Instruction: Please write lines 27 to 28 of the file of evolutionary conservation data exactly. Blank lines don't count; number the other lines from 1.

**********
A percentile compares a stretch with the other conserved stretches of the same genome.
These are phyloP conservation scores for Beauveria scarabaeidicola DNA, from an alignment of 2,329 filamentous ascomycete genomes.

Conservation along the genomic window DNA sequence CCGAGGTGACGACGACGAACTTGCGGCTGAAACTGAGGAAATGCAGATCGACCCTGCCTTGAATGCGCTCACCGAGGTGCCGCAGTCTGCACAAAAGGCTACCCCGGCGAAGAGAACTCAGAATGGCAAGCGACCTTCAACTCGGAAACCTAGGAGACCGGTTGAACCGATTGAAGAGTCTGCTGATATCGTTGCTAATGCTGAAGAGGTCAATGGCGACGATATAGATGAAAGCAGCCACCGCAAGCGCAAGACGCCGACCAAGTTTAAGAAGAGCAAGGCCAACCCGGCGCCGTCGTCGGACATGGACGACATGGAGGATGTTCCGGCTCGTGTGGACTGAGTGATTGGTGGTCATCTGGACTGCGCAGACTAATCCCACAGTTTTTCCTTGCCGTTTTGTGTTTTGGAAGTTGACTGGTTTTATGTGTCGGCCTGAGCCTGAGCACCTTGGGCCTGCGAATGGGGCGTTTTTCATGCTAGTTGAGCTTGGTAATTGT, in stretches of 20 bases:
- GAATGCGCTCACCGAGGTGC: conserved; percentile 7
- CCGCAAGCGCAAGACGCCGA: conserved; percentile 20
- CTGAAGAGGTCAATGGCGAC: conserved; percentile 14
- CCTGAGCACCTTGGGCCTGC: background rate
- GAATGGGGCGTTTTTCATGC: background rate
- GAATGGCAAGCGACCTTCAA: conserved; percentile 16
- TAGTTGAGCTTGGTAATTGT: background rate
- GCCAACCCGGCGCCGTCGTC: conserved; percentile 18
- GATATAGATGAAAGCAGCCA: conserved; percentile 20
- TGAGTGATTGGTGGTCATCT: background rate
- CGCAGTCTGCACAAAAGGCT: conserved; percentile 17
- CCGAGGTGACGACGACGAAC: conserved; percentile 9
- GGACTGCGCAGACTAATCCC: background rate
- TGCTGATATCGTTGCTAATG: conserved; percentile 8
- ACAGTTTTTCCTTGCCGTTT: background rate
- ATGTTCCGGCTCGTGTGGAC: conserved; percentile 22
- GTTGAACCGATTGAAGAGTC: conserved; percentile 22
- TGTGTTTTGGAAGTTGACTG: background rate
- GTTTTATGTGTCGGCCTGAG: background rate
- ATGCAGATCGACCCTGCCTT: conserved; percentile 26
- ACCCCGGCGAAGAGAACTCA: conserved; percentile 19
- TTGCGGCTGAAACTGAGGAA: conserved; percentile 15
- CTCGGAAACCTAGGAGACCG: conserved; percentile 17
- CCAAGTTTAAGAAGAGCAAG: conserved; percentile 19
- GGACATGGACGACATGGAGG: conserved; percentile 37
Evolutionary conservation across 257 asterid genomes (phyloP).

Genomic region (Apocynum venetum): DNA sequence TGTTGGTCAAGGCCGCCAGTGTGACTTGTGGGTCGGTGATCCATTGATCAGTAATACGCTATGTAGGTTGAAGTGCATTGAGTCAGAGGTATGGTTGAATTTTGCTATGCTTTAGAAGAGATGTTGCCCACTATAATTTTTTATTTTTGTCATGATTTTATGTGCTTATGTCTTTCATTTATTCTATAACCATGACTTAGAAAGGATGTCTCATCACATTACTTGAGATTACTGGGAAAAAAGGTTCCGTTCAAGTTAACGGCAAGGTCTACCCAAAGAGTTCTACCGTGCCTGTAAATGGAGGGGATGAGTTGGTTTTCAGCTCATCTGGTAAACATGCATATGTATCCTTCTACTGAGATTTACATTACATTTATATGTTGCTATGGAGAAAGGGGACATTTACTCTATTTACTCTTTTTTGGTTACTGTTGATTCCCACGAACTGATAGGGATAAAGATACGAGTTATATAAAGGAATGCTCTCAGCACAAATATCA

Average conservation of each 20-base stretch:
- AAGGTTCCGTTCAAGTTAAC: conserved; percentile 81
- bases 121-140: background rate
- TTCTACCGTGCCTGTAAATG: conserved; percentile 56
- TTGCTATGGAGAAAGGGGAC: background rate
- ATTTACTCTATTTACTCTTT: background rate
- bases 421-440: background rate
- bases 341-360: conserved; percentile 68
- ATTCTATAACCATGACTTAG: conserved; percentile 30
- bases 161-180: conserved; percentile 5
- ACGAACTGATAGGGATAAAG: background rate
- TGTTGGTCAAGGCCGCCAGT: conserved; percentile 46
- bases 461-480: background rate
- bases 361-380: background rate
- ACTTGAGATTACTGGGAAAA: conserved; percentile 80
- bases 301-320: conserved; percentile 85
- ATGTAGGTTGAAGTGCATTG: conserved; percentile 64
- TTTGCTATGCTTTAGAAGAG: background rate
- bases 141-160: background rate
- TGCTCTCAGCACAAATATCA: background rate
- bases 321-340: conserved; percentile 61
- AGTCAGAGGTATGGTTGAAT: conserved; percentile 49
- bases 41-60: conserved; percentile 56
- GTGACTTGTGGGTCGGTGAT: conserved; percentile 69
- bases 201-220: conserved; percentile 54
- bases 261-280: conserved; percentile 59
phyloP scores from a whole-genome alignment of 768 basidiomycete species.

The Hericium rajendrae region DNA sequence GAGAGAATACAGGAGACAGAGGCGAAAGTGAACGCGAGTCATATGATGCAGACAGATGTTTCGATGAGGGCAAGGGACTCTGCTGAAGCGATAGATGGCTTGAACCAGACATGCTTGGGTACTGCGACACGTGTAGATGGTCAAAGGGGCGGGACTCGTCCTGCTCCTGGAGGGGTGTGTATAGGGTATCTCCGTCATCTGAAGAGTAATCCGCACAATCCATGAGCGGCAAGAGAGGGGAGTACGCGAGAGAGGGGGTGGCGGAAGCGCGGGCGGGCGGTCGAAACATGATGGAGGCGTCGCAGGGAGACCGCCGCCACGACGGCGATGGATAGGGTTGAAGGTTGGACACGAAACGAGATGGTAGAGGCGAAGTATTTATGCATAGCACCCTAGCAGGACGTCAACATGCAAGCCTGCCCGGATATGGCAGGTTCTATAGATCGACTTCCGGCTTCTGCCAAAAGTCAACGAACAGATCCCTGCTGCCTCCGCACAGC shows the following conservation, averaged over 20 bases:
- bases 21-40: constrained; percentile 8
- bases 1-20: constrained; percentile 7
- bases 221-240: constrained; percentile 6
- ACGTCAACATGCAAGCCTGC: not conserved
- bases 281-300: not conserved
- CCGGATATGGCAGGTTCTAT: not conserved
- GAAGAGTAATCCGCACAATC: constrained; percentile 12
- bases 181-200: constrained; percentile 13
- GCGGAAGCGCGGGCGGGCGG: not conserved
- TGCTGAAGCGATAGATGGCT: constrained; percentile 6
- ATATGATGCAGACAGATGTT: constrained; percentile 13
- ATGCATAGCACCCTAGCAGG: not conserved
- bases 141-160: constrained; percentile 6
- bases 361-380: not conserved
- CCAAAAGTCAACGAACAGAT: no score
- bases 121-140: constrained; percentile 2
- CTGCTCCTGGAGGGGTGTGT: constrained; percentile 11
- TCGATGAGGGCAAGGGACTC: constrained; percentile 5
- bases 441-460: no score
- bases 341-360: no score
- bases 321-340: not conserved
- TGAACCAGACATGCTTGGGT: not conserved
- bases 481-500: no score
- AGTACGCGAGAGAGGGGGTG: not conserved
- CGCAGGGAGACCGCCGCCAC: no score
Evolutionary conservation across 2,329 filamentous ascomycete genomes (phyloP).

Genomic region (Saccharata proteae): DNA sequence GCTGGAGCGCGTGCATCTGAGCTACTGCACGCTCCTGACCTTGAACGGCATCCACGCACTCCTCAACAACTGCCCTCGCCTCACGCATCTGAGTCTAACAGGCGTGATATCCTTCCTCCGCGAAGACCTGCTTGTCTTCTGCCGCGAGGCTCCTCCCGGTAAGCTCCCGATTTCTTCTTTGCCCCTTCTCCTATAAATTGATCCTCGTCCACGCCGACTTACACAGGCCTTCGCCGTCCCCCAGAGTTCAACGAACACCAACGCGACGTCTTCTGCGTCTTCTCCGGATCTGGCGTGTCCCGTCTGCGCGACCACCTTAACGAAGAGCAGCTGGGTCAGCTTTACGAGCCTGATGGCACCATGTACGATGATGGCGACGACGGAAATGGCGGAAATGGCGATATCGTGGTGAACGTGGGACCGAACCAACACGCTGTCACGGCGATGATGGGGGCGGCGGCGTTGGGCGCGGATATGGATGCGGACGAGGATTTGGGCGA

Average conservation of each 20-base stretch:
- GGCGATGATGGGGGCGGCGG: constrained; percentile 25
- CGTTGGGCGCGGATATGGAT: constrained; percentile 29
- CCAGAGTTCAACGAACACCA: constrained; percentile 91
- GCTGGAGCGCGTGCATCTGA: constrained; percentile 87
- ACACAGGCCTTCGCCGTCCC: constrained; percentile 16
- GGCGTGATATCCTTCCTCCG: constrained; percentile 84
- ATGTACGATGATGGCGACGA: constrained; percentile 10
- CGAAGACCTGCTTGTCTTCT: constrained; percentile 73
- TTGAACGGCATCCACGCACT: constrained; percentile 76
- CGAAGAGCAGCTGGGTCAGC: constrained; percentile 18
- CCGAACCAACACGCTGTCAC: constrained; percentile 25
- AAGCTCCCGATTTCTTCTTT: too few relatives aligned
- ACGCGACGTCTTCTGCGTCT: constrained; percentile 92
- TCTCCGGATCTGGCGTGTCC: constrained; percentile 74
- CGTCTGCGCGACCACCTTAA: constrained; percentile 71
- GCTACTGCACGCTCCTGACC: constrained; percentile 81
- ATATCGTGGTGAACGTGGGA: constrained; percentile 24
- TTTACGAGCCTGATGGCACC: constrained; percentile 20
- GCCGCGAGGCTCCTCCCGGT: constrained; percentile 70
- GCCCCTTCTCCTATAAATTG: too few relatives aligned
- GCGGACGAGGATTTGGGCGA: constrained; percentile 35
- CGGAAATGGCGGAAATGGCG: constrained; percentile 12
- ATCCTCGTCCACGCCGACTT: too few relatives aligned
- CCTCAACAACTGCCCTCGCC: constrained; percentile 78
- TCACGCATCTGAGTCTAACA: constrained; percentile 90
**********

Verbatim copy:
- CCAAGTTTAAGAAGAGCAAG: conserved; percentile 19
- GGACATGGACGACATGGAGG: conserved; percentile 37